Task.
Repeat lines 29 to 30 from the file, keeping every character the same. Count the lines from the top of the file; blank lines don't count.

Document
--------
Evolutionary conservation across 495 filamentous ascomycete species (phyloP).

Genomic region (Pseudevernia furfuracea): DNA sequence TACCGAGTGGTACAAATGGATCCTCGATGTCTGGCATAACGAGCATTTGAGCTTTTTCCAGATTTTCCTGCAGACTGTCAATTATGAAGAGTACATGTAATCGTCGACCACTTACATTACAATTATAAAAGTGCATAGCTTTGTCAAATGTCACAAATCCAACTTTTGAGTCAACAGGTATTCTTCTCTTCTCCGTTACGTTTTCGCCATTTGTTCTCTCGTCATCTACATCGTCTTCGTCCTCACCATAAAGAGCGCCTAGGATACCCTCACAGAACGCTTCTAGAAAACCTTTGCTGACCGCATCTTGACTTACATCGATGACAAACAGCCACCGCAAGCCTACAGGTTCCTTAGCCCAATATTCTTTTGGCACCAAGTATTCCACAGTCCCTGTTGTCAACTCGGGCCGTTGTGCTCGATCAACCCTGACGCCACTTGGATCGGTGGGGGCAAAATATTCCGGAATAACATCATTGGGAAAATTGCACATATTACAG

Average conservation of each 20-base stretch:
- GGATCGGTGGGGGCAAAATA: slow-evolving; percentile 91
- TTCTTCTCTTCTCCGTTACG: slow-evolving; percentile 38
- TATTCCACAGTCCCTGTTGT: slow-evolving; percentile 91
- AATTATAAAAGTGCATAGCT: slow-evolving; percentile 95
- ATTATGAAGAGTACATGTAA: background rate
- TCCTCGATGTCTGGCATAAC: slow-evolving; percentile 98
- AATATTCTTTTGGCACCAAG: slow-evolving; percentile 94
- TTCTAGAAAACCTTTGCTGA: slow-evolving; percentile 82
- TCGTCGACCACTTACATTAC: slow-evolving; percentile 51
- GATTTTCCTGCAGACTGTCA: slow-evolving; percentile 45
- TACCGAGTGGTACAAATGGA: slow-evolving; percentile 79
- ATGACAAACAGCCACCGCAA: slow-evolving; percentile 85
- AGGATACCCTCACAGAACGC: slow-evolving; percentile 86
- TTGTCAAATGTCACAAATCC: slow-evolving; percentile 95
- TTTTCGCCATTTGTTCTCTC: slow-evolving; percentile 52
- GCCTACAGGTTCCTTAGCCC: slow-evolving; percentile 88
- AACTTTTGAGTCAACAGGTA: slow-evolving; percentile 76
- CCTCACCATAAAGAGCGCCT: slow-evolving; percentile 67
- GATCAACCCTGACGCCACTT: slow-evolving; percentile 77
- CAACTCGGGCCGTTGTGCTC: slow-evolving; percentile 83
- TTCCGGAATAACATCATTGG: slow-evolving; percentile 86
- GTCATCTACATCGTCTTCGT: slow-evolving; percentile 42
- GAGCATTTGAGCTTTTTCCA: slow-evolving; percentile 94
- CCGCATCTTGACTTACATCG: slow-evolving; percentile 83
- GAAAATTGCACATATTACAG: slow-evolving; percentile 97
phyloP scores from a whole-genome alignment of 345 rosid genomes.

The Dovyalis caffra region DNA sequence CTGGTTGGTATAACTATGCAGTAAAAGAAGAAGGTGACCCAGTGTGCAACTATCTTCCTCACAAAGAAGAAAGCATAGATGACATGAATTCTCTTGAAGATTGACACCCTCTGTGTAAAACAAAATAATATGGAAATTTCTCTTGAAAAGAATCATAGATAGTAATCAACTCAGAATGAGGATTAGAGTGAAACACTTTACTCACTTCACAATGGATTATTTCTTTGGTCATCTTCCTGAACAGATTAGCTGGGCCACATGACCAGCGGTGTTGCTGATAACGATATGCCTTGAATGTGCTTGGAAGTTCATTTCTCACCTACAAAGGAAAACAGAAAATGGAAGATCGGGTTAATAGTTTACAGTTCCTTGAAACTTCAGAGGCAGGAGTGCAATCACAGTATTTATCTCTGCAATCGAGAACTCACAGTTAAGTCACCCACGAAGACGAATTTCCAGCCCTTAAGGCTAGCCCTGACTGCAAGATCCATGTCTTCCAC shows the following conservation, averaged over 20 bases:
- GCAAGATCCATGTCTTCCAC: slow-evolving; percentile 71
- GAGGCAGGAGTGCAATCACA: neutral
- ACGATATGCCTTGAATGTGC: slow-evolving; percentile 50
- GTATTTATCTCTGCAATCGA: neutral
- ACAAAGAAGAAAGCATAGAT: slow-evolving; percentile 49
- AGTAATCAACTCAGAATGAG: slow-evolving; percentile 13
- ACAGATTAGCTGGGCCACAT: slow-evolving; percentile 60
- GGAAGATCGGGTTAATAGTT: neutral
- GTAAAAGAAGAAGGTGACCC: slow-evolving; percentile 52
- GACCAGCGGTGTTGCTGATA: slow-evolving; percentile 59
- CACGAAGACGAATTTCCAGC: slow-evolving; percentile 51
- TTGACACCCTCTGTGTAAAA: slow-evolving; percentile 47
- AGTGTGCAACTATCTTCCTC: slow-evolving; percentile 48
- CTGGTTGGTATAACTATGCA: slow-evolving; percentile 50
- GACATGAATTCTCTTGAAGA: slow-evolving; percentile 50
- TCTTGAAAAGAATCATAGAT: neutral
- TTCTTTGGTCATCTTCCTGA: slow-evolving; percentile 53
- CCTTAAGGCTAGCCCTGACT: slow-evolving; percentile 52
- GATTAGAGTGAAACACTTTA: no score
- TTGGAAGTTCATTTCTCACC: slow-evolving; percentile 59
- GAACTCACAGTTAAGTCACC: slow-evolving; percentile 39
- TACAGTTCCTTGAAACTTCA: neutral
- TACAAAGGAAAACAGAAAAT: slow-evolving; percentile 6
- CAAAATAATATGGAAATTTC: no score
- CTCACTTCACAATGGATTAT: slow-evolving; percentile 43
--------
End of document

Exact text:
phyloP scores from a whole-genome alignment of 345 rosid genomes.

The Dovyalis caffra region DNA sequence CTGGTTGGTATAACTATGCAGTAAAAGAAGAAGGTGACCCAGTGTGCAACTATCTTCCTCACAAAGAAGAAAGCATAGATGACATGAATTCTCTTGAAGATTGACACCCTCTGTGTAAAACAAAATAATATGGAAATTTCTCTTGAAAAGAATCATAGATAGTAATCAACTCAGAATGAGGATTAGAGTGAAACACTTTACTCACTTCACAATGGATTATTTCTTTGGTCATCTTCCTGAACAGATTAGCTGGGCCACATGACCAGCGGTGTTGCTGATAACGATATGCCTTGAATGTGCTTGGAAGTTCATTTCTCACCTACAAAGGAAAACAGAAAATGGAAGATCGGGTTAATAGTTTACAGTTCCTTGAAACTTCAGAGGCAGGAGTGCAATCACAGTATTTATCTCTGCAATCGAGAACTCACAGTTAAGTCACCCACGAAGACGAATTTCCAGCCCTTAAGGCTAGCCCTGACTGCAAGATCCATGTCTTCCAC shows the following conservation, averaged over 20 bases: